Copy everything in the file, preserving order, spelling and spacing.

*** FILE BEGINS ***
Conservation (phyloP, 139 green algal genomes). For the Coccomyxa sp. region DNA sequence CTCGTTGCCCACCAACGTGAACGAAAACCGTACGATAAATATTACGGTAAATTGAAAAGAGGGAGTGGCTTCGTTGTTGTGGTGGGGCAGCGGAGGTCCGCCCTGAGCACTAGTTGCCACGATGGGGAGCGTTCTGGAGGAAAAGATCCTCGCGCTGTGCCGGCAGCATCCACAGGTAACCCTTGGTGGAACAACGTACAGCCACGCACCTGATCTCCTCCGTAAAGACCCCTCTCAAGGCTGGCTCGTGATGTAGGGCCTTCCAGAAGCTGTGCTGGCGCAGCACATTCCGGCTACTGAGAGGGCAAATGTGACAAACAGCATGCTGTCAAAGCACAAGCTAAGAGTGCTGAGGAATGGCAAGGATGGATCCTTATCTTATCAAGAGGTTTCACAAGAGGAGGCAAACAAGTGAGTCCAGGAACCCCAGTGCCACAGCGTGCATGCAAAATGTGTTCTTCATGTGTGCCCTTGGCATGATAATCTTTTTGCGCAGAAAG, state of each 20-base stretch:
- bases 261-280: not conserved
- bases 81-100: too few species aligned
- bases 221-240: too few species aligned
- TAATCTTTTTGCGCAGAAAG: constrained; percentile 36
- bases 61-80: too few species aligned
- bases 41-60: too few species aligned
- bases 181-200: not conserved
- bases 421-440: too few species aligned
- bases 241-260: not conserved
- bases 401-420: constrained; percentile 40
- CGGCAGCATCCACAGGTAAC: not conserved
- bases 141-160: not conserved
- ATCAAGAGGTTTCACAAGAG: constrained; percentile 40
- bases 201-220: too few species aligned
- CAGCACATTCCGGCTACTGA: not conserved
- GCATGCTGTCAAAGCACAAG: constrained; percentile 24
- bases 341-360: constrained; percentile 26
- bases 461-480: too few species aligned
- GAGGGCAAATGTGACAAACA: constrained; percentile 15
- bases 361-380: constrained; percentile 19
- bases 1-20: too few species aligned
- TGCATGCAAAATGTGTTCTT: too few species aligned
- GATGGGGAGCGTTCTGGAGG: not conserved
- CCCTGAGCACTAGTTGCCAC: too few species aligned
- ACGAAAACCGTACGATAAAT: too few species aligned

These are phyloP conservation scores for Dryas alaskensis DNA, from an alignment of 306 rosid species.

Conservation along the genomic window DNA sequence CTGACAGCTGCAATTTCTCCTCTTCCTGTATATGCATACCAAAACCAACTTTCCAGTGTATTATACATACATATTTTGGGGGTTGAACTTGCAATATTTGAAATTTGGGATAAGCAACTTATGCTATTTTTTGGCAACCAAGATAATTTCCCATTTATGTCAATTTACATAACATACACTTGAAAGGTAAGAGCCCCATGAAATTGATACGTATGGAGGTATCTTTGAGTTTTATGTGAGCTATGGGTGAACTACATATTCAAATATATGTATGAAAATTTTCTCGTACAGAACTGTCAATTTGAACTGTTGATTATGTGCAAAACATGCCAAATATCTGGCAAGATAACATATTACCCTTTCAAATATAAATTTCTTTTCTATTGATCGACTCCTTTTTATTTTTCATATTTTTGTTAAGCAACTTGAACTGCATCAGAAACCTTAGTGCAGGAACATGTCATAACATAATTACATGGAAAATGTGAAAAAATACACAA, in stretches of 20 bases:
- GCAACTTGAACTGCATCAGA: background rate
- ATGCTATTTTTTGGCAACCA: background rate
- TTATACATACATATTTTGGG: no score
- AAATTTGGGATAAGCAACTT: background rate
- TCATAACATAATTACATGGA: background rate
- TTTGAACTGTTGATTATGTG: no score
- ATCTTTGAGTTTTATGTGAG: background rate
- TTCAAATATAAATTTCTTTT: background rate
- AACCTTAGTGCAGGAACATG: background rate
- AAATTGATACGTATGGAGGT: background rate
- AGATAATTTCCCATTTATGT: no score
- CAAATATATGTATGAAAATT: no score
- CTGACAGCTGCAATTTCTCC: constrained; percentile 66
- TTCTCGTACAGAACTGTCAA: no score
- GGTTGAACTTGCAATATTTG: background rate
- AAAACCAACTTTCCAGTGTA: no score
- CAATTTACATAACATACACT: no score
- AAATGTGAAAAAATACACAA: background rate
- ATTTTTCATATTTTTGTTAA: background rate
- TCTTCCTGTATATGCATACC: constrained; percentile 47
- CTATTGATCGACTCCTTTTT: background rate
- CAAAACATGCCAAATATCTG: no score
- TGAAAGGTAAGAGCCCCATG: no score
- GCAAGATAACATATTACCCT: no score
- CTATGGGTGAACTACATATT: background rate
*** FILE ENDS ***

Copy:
Conservation (phyloP, 139 green algal genomes). For the Coccomyxa sp. region DNA sequence CTCGTTGCCCACCAACGTGAACGAAAACCGTACGATAAATATTACGGTAAATTGAAAAGAGGGAGTGGCTTCGTTGTTGTGGTGGGGCAGCGGAGGTCCGCCCTGAGCACTAGTTGCCACGATGGGGAGCGTTCTGGAGGAAAAGATCCTCGCGCTGTGCCGGCAGCATCCACAGGTAACCCTTGGTGGAACAACGTACAGCCACGCACCTGATCTCCTCCGTAAAGACCCCTCTCAAGGCTGGCTCGTGATGTAGGGCCTTCCAGAAGCTGTGCTGGCGCAGCACATTCCGGCTACTGAGAGGGCAAATGTGACAAACAGCATGCTGTCAAAGCACAAGCTAAGAGTGCTGAGGAATGGCAAGGATGGATCCTTATCTTATCAAGAGGTTTCACAAGAGGAGGCAAACAAGTGAGTCCAGGAACCCCAGTGCCACAGCGTGCATGCAAAATGTGTTCTTCATGTGTGCCCTTGGCATGATAATCTTTTTGCGCAGAAAG, state of each 20-base stretch:
- bases 261-280: not conserved
- bases 81-100: too few species aligned
- bases 221-240: too few species aligned
- TAATCTTTTTGCGCAGAAAG: constrained; percentile 36
- bases 61-80: too few species aligned
- bases 41-60: too few species aligned
- bases 181-200: not conserved
- bases 421-440: too few species aligned
- bases 241-260: not conserved
- bases 401-420: constrained; percentile 40
- CGGCAGCATCCACAGGTAAC: not conserved
- bases 141-160: not conserved
- ATCAAGAGGTTTCACAAGAG: constrained; percentile 40
- bases 201-220: too few species aligned
- CAGCACATTCCGGCTACTGA: not conserved
- GCATGCTGTCAAAGCACAAG: constrained; percentile 24
- bases 341-360: constrained; percentile 26
- bases 461-480: too few species aligned
- GAGGGCAAATGTGACAAACA: constrained; percentile 15
- bases 361-380: constrained; percentile 19
- bases 1-20: too few species aligned
- TGCATGCAAAATGTGTTCTT: too few species aligned
- GATGGGGAGCGTTCTGGAGG: not conserved
- CCCTGAGCACTAGTTGCCAC: too few species aligned
- ACGAAAACCGTACGATAAAT: too few species aligned

These are phyloP conservation scores for Dryas alaskensis DNA, from an alignment of 306 rosid species.

Conservation along the genomic window DNA sequence CTGACAGCTGCAATTTCTCCTCTTCCTGTATATGCATACCAAAACCAACTTTCCAGTGTATTATACATACATATTTTGGGGGTTGAACTTGCAATATTTGAAATTTGGGATAAGCAACTTATGCTATTTTTTGGCAACCAAGATAATTTCCCATTTATGTCAATTTACATAACATACACTTGAAAGGTAAGAGCCCCATGAAATTGATACGTATGGAGGTATCTTTGAGTTTTATGTGAGCTATGGGTGAACTACATATTCAAATATATGTATGAAAATTTTCTCGTACAGAACTGTCAATTTGAACTGTTGATTATGTGCAAAACATGCCAAATATCTGGCAAGATAACATATTACCCTTTCAAATATAAATTTCTTTTCTATTGATCGACTCCTTTTTATTTTTCATATTTTTGTTAAGCAACTTGAACTGCATCAGAAACCTTAGTGCAGGAACATGTCATAACATAATTACATGGAAAATGTGAAAAAATACACAA, in stretches of 20 bases:
- GCAACTTGAACTGCATCAGA: background rate
- ATGCTATTTTTTGGCAACCA: background rate
- TTATACATACATATTTTGGG: no score
- AAATTTGGGATAAGCAACTT: background rate
- TCATAACATAATTACATGGA: background rate
- TTTGAACTGTTGATTATGTG: no score
- ATCTTTGAGTTTTATGTGAG: background rate
- TTCAAATATAAATTTCTTTT: background rate
- AACCTTAGTGCAGGAACATG: background rate
- AAATTGATACGTATGGAGGT: background rate
- AGATAATTTCCCATTTATGT: no score
- CAAATATATGTATGAAAATT: no score
- CTGACAGCTGCAATTTCTCC: constrained; percentile 66
- TTCTCGTACAGAACTGTCAA: no score
- GGTTGAACTTGCAATATTTG: background rate
- AAAACCAACTTTCCAGTGTA: no score
- CAATTTACATAACATACACT: no score
- AAATGTGAAAAAATACACAA: background rate
- ATTTTTCATATTTTTGTTAA: background rate
- TCTTCCTGTATATGCATACC: constrained; percentile 47
- CTATTGATCGACTCCTTTTT: background rate
- CAAAACATGCCAAATATCTG: no score
- TGAAAGGTAAGAGCCCCATG: no score
- GCAAGATAACATATTACCCT: no score
- CTATGGGTGAACTACATATT: background rate